• On the other hand, if you produce large quantities of identical products using mass production methods, then process costing is probably a better fit.
  • Equivalent units- Equivalent units are the unfinished goods that remain at the end of an accounting period.
  • Job costing is a way of collecting and accumulating charges separately for every task, contract, project, or work order.
  • Job cost sheet is the key document controlling the accumulation of costs by a job.
  • However, if each fastener had to be requisitioned and each ounce of glue recorded, the product would take longer to make and the direct labor cost would be higher.
  • The reasonable expenses can be divided across the two product categories.
  • In addition, there are two basic types of cost accounting systems.

It entails keeping track of the costs of each item and component part in addition to handling salary, other supplies, and overhead. Process Costing- However, as items move between divisions, organizations may record work in progress while using process pricing. Job Order Costing- Businesses often don’t combine work-in-progress costing with task order costing. Since machine costs vary depending on the work, it’s crucial to identify these expenses in order to understand the project’s cost. Costs for the finished and finished work-in-progress inventory should be allocated to the respective accounts. You must update the actual cost by including any additional expenses that may have arisen in work relative to the estimate provided to the client. Analyzing the inventory – The first step is to conduct an inventory analysis to ascertain how many units are whole and how many are missing parts.


Both job order costing and process costing systems are used to allocate expenses like material, labor, overheads (production and/or non-production) to the end products in a manufacturing process. Which cost accounting system is best for your business depends on the type of products you manufacture and the level of detail you need for cost information. One reason job order costing can’t be used for all products is that it would be too costly and time-consuming to track all the necessary information for each product. In addition, job order costing requires accurate information about the number of direct materials, direct labor, and manufacturing overhead used in the production of each product.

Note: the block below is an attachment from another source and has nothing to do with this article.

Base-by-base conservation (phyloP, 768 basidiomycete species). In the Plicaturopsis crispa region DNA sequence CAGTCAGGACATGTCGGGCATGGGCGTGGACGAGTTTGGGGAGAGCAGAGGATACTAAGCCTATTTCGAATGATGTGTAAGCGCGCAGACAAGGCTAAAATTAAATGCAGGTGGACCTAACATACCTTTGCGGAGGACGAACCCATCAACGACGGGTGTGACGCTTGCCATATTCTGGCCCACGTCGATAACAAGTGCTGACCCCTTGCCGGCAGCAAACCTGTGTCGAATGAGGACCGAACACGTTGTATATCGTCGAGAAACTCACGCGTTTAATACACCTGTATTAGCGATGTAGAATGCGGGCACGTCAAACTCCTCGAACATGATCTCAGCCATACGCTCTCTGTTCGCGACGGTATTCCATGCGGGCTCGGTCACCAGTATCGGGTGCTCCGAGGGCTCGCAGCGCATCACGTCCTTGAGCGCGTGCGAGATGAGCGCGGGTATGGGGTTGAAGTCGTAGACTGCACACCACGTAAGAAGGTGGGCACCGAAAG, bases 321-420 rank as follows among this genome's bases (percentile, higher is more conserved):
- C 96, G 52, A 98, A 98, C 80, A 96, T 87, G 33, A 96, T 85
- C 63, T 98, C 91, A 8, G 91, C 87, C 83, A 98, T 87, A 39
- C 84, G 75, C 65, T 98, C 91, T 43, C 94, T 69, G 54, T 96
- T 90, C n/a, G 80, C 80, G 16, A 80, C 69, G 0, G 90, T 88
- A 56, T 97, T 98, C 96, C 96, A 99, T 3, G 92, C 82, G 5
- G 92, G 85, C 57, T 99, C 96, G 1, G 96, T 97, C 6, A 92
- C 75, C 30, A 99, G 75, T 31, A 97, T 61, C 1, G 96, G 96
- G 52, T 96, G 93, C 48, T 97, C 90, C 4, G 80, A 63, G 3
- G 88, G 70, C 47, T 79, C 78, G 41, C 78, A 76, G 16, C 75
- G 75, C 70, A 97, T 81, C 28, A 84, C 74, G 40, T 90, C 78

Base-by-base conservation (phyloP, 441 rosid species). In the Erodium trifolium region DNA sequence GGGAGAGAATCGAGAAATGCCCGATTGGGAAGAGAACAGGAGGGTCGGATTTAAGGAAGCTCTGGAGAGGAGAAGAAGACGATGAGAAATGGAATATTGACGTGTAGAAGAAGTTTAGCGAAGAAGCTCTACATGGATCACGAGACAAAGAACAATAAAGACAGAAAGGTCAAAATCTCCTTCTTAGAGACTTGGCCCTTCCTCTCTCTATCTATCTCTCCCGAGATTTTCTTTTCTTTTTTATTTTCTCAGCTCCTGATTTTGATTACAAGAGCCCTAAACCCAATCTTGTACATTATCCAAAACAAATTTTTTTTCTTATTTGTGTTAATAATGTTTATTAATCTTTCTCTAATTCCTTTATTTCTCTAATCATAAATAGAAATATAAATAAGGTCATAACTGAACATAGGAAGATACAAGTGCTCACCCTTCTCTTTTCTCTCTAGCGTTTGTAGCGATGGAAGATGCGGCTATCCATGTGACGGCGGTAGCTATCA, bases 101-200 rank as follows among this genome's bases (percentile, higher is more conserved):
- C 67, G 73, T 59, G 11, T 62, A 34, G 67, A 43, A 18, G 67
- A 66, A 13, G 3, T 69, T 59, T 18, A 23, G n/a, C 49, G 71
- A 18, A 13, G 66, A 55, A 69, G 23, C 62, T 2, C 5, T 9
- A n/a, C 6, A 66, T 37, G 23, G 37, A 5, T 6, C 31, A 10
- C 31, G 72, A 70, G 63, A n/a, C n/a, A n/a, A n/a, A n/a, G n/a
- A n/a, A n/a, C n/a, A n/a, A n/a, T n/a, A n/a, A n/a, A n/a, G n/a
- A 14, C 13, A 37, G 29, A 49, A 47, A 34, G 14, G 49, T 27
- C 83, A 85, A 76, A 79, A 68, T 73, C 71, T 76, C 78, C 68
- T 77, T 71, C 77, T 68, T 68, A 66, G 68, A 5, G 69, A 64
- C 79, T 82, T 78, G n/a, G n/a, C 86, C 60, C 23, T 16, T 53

• Job Costing is performed where the products produced of a specialized nature, whereas Process Costing is used where standardized products are produced.
  • The execution of the jobs is on the basis of client’s specification.
  • Overall, when it is difficult or not economically feasible to track the costs of a product individually, process costing is typically the best cost system to use.
  • The costing system used typically depends on whether the company can most efficiently and economically trace the costs to the job or to the production department or batch .

The second stage includes filling cleaned and sanitized bottles before placing a cap on each bottle. In the third stage, filled bottles are inspected, labeled, and packaged. A system of assigning costs used by companies that produce unique products or jobs. https://online-accounting.net/ The accounting of goods, components, and raw materials that a business either sells or utilizes in manufacturing is known as inventory. The total of all indirect expenses spent during the manufacture of a product is known as manufacturing overhead cost.